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Friday
Jan 18th
Home arrow Money arrow Buying bonds and stocks

Buying bonds and stocks

In the last column, we explained what you need to look out for if you want to invest in bonds. You wouldn’t want to hold Bear Stearns bonds right now. That would not be a good risk.

If you want to buy a bond, where do you go? You would think of the bank, obviously, it’s a matter of money. True, but that has not always been the case.  In the 20ies and 30ies, banks were caught red handed in pushing their clients’ savings in the direction of the stock market.  In many countries, they were forbidden to deal with the stock exchange. Traditionally, you could only buy bonds, and shares for that matter, via a stock broker . You put in an order and he executed it on the stock exchange. Brokers worked in the stock exchange for a couple of hours a day, buying and selling stocks and bonds. The bid prices were chalked up on a big blackboard.  And gossip and inside information were exchanged at the Falstaff or the Cirio around a half and half.

Nowadays these stock brokers are an extinct species. They were all forced to join stock broking or securities firms. And most of these firms have been taken over by banks or investment houses. And of course, buying and selling is done over the computer now.  That makes it much easier to look further than Euronext, the Brussels Stock Exchange. You can buy and sell on stock exchanges all over the world, with a click of the mouse. Of course, you can put in your order with the bank. But nowadays, there are a number of on-line banks that offer an online trading platform, where they are trying to give a better service than the bank, at a fraction of the price.

Even if you don’t see the broker anymore, you still have to pay a brokerage fee, and a stock exchange tax.

The brokerage fee is a percentage of the value of the bonds or stocks you buy. With the traditional banks, the minimum is 1 % for shares. And over € 10,000, the percentage goes down gradually to 0.40 % for orders over €100,000.  If you look at overseas stock exchanges, the rates start at 1.30 or 1.40 %. And usually there is a minimum charge of € 25 (Fortis) or € 32 (KBC).  For bonds, the fee usually starts at half a percent.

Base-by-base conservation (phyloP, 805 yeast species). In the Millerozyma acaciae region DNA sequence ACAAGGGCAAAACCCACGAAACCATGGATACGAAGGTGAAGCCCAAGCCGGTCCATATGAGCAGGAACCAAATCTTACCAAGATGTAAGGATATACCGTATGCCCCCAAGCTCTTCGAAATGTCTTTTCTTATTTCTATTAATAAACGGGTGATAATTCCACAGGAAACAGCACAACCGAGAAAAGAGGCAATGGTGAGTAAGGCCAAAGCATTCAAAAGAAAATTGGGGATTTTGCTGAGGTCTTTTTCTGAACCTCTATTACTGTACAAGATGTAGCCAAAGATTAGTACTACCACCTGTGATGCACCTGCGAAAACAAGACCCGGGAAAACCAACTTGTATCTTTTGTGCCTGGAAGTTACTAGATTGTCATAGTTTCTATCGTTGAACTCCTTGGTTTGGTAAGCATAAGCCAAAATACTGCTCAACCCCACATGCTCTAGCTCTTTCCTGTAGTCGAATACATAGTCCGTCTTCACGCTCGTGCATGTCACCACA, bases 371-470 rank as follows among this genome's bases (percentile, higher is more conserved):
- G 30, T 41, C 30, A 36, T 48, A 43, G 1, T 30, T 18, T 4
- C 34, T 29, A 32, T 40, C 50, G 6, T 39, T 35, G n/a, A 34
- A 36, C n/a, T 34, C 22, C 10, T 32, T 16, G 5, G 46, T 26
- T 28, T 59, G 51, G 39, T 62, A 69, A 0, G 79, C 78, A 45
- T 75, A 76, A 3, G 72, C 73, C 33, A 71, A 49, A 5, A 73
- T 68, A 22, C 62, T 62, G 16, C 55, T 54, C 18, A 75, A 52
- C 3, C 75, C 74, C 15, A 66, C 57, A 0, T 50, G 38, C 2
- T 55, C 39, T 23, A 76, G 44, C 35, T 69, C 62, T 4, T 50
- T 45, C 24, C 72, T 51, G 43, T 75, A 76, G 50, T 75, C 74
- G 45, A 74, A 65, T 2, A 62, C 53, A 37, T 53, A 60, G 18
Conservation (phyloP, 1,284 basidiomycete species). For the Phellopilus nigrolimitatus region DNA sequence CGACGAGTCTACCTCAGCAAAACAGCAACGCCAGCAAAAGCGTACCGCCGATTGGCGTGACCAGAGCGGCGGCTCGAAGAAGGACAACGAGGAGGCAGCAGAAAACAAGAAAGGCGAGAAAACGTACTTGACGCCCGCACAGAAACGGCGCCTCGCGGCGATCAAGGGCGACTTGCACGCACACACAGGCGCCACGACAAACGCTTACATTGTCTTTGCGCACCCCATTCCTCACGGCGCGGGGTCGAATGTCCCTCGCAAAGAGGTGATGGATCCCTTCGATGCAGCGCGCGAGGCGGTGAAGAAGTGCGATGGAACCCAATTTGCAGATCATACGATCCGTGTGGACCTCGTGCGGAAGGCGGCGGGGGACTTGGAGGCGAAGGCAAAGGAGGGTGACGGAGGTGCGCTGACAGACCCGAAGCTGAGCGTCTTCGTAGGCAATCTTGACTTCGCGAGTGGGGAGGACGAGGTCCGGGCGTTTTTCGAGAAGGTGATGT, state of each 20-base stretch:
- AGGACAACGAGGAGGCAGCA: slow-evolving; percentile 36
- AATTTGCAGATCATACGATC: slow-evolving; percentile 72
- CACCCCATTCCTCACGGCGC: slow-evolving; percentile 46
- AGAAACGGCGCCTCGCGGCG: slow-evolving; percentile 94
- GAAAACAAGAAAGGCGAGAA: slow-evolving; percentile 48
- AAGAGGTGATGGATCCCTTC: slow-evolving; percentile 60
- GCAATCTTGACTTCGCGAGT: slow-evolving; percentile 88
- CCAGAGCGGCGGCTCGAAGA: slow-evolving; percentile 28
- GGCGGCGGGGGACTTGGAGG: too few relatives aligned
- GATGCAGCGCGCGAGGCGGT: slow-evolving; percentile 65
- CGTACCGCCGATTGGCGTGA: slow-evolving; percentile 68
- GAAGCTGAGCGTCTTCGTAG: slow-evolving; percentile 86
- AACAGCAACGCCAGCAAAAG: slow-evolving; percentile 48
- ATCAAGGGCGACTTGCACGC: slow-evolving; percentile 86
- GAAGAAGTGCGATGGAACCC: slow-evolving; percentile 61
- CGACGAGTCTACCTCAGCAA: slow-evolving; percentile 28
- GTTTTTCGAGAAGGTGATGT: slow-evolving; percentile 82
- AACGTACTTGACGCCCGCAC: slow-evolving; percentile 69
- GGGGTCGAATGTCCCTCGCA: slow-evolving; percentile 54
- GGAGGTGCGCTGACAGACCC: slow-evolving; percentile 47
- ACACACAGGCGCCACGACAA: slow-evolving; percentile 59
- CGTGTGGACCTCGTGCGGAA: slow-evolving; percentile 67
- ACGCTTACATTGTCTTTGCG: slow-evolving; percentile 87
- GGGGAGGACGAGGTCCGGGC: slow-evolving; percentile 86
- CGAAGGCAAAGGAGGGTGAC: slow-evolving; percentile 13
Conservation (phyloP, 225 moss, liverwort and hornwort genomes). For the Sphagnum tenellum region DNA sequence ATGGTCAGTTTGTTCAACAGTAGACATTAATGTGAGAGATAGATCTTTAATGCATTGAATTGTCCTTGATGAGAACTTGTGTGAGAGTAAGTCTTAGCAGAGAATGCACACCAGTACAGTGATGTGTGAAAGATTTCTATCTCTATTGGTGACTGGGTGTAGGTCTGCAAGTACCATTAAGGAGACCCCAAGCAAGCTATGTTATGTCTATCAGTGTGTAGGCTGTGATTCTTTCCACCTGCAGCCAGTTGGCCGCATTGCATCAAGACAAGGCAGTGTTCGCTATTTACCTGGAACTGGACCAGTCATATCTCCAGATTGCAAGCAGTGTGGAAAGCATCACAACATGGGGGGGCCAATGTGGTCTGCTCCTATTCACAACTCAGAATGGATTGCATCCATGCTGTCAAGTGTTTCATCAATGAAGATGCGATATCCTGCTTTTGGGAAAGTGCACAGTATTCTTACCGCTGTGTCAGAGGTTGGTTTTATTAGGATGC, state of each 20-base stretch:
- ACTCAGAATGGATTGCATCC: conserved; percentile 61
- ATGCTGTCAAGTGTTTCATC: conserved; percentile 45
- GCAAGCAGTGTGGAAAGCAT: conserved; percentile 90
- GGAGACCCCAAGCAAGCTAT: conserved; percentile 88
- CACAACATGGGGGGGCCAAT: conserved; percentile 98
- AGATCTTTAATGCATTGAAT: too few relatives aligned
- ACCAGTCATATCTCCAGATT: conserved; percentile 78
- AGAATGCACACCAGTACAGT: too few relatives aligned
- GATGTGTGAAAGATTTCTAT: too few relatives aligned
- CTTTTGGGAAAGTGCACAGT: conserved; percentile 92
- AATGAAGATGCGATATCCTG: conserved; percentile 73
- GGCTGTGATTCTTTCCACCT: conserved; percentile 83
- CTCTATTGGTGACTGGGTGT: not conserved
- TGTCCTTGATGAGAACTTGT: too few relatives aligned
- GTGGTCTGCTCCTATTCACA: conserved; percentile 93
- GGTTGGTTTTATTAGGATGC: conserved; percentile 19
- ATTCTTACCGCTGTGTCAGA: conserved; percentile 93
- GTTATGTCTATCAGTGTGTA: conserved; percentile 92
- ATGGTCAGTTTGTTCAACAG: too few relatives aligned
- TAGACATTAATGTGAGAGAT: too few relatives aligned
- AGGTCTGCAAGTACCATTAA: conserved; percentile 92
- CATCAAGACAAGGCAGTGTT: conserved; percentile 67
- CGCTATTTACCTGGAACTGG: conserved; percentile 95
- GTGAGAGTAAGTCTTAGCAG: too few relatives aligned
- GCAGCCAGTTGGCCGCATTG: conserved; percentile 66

On top of the brokerage fee, the bank also charges the stock exchange tax when you put in an order on the stock exchange. The tax is the same everywhere: 0.17 percent of the value of the stock you buy, and 0.07 % of bonds, both with a maximum of € 500.

And don’t forget, you have to keep your bonds and stocks in electronic format on a securities account. Since 1 January you cannot keep them under your mattress or in a safe anymore.  The bank will, of course, charge you a management fee per year, usually in January, as a percentage (0.20 %) of your investments, and for a small fee, they may offer you insurance to cover the inheritance tax on the securities on the account. They pay out about 30 % if you have an accident.  The last cost item to check is what you pay when you change banks. That can vary from € 30 to 60, per security.  Clearly, banks do not like to see you leaving.

Online brokers Binck Bank and Fortuneo slashed the prices. The banks now give discounts if your work on-line.  It’s worthwhile comparing the costs, all the costs. Every bank has the list of its charges on its website.  Try out www.binck.com/be/welkom/fr_default.asp. And Keytrade Bank has a special offer of € 7.50 for small transactions. 

The best advice is still to limit your transactions. Buying and selling often is only good for the bank.

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